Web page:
On 10 September 1645, less than a week after the bloody storming of Bristol by the new Model Army, Harcourt Leighton and Thomas Herbert, two Commissaries residing with the Army reported to William Lenthall, Speaker of the House of Commons, ‘The General has desired Colonel Pindar [Quartermaster General of the City of London] to speed to Lyme, Taunton and Bridgewater to furnish us here with what powder and other ammunition their magazines can spare for the dispatch of this business. Pray hasten money to pay the army’.

It has been suggested by various writers that 17th-century armies relied more upon plunder and free quarter than any organized system of supply. Continental forces usually travelled with large supply trains which permitted them to extend beyond their own central magazines. Even so, more recent research suggests that during the British Civil Wars there were increasing changes to this custom, particularly among some ‘centralized’ Parliamentarian forces. The formation, politics, religion, leadership, and military campaigns of Sir Thomas Fairfax’s army have drawn the attention of various writers. But one crucial area that has received little attention is logistics – the discipline of planning and carrying out the movement, supply, and maintenance of military forces. 

The result has been a lacuna in the understanding of the recruitment, victualling, ordnance, ammunition, clothing, arming, and transportation methods employed by the Committee of the Army in both the initial establishment of the New Model and its subsequent field operations. As events dictated, the methods of sustaining this army of around 17,000 men required the rapid development of a system which operated at an increasingly considerable physical distance from London, and the army’s headquarters and magazine at Reading. The prevailing view is that provisions (for soldiers and horses), for instance, were obtained from local sources (in other words local communities and householders) during 1645 and 1646, but in practice Fairfax’s regiments increasingly relied on an organized system of supply from London by commercial means.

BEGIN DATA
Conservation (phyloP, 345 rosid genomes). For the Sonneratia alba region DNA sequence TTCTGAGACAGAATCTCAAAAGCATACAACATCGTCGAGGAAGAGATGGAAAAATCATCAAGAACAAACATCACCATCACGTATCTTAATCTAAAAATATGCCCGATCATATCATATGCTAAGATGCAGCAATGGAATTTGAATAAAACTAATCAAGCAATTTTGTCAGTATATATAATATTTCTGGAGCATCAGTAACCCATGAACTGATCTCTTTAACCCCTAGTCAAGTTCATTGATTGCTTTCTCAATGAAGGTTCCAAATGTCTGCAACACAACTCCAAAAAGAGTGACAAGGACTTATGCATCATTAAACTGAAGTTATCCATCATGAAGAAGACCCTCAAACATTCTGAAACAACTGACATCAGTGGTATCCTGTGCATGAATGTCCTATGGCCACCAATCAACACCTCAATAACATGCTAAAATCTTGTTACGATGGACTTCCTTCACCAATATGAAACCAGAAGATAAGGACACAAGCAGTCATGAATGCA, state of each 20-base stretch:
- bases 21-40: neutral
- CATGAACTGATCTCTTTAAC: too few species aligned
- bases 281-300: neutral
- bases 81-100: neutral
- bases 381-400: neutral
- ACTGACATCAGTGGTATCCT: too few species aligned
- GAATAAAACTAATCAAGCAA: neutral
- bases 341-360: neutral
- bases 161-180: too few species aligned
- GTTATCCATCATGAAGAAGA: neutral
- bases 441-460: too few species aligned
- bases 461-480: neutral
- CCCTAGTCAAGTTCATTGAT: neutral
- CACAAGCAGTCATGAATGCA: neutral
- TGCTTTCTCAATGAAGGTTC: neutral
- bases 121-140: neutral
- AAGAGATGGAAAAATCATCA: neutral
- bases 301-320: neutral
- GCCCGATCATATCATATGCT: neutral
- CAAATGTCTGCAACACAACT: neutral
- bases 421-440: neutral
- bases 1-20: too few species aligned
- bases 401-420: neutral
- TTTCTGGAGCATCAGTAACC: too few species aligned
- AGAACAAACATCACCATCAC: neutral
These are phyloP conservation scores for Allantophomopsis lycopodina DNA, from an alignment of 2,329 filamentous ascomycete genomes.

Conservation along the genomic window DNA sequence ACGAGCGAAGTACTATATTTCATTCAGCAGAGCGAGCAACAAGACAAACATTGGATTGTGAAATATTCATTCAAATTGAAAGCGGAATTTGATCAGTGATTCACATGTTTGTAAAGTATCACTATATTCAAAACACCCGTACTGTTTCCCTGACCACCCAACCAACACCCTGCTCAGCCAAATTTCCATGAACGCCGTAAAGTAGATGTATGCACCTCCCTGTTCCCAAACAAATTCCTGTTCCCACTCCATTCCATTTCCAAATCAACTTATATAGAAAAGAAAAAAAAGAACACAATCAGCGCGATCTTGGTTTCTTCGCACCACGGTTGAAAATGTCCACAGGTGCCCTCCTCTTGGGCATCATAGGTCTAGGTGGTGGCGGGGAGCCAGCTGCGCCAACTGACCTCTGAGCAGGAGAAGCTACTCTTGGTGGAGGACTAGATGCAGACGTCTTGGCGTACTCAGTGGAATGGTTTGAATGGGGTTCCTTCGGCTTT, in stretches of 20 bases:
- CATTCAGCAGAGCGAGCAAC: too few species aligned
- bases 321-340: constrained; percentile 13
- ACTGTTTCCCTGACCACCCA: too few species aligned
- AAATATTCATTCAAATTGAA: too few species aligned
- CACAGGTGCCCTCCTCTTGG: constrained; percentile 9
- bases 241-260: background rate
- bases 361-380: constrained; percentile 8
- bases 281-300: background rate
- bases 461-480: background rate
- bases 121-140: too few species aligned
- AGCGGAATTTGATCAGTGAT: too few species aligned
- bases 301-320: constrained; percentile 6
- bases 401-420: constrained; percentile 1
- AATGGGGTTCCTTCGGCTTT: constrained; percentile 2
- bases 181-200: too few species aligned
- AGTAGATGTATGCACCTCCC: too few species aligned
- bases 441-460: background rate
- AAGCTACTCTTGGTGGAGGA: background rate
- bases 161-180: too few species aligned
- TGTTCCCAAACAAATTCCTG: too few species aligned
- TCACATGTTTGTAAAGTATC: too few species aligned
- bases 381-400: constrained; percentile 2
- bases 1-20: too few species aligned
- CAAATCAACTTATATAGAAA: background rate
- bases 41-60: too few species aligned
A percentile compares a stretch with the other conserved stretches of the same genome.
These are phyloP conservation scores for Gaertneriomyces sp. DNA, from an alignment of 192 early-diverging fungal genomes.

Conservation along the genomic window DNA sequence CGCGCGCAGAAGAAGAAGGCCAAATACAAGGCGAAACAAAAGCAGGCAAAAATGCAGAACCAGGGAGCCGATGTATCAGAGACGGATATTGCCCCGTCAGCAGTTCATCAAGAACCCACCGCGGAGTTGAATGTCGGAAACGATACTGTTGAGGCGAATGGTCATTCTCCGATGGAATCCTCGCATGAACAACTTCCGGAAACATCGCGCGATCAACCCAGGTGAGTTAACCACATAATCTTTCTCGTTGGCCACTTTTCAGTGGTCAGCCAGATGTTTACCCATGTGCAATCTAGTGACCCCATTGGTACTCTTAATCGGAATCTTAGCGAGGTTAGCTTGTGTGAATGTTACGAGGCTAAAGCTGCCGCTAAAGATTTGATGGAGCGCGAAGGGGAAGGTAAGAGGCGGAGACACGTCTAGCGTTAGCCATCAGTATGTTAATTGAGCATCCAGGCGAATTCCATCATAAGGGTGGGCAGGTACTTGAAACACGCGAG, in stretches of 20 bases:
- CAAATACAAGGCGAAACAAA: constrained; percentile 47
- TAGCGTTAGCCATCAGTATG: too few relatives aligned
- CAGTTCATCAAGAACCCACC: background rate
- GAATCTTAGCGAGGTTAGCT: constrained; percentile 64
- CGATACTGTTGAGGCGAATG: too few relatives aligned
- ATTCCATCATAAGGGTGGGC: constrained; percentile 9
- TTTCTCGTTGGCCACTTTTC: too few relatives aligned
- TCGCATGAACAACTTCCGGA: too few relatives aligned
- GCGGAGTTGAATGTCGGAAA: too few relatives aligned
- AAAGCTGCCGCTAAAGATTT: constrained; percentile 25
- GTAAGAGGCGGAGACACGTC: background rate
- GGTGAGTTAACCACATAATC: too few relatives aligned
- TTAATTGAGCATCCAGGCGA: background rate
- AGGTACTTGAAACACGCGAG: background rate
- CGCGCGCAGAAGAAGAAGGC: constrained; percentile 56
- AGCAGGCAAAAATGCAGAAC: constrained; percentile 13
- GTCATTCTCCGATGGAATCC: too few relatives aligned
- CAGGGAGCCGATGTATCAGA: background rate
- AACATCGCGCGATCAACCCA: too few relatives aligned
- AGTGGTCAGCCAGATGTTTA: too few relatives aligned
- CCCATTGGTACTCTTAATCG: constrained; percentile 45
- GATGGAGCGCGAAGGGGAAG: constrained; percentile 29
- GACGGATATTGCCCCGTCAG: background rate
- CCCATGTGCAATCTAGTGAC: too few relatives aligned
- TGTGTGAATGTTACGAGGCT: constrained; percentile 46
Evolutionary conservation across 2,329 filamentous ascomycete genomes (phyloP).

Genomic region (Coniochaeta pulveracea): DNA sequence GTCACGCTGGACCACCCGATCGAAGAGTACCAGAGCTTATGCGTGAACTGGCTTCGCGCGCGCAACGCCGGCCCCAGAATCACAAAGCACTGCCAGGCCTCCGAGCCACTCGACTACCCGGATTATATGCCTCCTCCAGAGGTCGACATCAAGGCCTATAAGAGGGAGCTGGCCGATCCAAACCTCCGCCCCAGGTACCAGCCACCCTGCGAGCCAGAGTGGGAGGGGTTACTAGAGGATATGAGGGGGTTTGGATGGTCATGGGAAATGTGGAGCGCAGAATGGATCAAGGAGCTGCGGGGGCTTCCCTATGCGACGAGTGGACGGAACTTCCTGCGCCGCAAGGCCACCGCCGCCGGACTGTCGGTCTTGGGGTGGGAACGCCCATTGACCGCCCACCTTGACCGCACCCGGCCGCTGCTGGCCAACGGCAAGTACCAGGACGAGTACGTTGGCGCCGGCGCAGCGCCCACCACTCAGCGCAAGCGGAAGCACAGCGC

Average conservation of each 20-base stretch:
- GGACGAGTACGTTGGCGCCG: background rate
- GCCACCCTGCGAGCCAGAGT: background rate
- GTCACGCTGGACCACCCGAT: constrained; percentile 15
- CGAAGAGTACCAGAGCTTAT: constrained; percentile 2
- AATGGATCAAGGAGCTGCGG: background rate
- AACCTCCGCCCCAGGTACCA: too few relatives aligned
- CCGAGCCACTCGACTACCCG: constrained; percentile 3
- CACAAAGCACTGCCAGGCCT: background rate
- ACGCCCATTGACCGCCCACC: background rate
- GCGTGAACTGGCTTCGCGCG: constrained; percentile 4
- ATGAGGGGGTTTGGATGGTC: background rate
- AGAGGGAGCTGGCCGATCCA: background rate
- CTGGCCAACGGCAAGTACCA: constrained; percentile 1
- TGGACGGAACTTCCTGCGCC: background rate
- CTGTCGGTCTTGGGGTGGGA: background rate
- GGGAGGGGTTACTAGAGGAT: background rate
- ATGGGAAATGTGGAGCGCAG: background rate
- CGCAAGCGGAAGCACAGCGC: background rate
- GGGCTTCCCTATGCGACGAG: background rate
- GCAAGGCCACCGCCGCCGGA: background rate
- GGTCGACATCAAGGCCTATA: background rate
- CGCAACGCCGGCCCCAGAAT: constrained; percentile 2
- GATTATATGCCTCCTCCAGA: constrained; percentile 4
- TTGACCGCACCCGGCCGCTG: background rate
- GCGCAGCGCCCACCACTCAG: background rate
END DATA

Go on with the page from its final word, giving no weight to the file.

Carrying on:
As the army was too big to rely on the local economy, and no evidence is known that it supplied its own victuals – other than bread/biscuit and cheese (iron rations) – it appears from rather slim evidence that a market followed in its rear. The assumption is that via a system of contractors and victuallers the soldiers obtained much of their foodstuffs.